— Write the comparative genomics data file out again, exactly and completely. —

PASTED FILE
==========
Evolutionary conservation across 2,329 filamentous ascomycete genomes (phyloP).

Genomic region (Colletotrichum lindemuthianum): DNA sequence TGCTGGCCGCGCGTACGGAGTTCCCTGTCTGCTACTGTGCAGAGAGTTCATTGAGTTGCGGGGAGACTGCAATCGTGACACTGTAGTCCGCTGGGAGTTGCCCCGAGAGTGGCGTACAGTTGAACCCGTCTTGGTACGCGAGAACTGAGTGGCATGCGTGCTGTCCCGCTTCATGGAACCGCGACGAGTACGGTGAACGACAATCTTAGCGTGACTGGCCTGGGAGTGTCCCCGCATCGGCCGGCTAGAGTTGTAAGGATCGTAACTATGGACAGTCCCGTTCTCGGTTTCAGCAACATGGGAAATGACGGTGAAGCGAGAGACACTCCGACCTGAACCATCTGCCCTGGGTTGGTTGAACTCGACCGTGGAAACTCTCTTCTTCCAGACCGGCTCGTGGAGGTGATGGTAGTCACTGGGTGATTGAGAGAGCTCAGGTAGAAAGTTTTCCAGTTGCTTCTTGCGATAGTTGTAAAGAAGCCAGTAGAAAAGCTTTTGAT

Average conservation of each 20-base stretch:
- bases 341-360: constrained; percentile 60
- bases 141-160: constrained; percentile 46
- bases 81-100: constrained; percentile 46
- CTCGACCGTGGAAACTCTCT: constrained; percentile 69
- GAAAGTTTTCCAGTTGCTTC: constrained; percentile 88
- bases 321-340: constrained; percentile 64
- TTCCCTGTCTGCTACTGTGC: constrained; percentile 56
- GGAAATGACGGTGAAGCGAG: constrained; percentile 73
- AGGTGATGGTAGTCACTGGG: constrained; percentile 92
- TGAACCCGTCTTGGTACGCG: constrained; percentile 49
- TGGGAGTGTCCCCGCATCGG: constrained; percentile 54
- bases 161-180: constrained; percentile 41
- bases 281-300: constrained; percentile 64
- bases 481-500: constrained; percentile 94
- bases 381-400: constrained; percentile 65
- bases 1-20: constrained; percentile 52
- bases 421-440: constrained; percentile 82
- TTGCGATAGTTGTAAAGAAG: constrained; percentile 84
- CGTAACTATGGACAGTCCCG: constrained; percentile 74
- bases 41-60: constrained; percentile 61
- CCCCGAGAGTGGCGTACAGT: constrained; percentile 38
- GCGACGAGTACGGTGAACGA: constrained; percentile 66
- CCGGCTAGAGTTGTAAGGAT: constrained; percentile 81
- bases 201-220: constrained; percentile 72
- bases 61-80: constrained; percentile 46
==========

Evolutionary conservation across 2,329 filamentous ascomycete genomes (phyloP).

Genomic region (Colletotrichum lindemuthianum): DNA sequence TGCTGGCCGCGCGTACGGAGTTCCCTGTCTGCTACTGTGCAGAGAGTTCATTGAGTTGCGGGGAGACTGCAATCGTGACACTGTAGTCCGCTGGGAGTTGCCCCGAGAGTGGCGTACAGTTGAACCCGTCTTGGTACGCGAGAACTGAGTGGCATGCGTGCTGTCCCGCTTCATGGAACCGCGACGAGTACGGTGAACGACAATCTTAGCGTGACTGGCCTGGGAGTGTCCCCGCATCGGCCGGCTAGAGTTGTAAGGATCGTAACTATGGACAGTCCCGTTCTCGGTTTCAGCAACATGGGAAATGACGGTGAAGCGAGAGACACTCCGACCTGAACCATCTGCCCTGGGTTGGTTGAACTCGACCGTGGAAACTCTCTTCTTCCAGACCGGCTCGTGGAGGTGATGGTAGTCACTGGGTGATTGAGAGAGCTCAGGTAGAAAGTTTTCCAGTTGCTTCTTGCGATAGTTGTAAAGAAGCCAGTAGAAAAGCTTTTGAT

Average conservation of each 20-base stretch:
- bases 341-360: constrained; percentile 60
- bases 141-160: constrained; percentile 46
- bases 81-100: constrained; percentile 46
- CTCGACCGTGGAAACTCTCT: constrained; percentile 69
- GAAAGTTTTCCAGTTGCTTC: constrained; percentile 88
- bases 321-340: constrained; percentile 64
- TTCCCTGTCTGCTACTGTGC: constrained; percentile 56
- GGAAATGACGGTGAAGCGAG: constrained; percentile 73
- AGGTGATGGTAGTCACTGGG: constrained; percentile 92
- TGAACCCGTCTTGGTACGCG: constrained; percentile 49
- TGGGAGTGTCCCCGCATCGG: constrained; percentile 54
- bases 161-180: constrained; percentile 41
- bases 281-300: constrained; percentile 64
- bases 481-500: constrained; percentile 94
- bases 381-400: constrained; percentile 65
- bases 1-20: constrained; percentile 52
- bases 421-440: constrained; percentile 82
- TTGCGATAGTTGTAAAGAAG: constrained; percentile 84
- CGTAACTATGGACAGTCCCG: constrained; percentile 74
- bases 41-60: constrained; percentile 61
- CCCCGAGAGTGGCGTACAGT: constrained; percentile 38
- GCGACGAGTACGGTGAACGA: constrained; percentile 66
- CCGGCTAGAGTTGTAAGGAT: constrained; percentile 81
- bases 201-220: constrained; percentile 72
- bases 61-80: constrained; percentile 46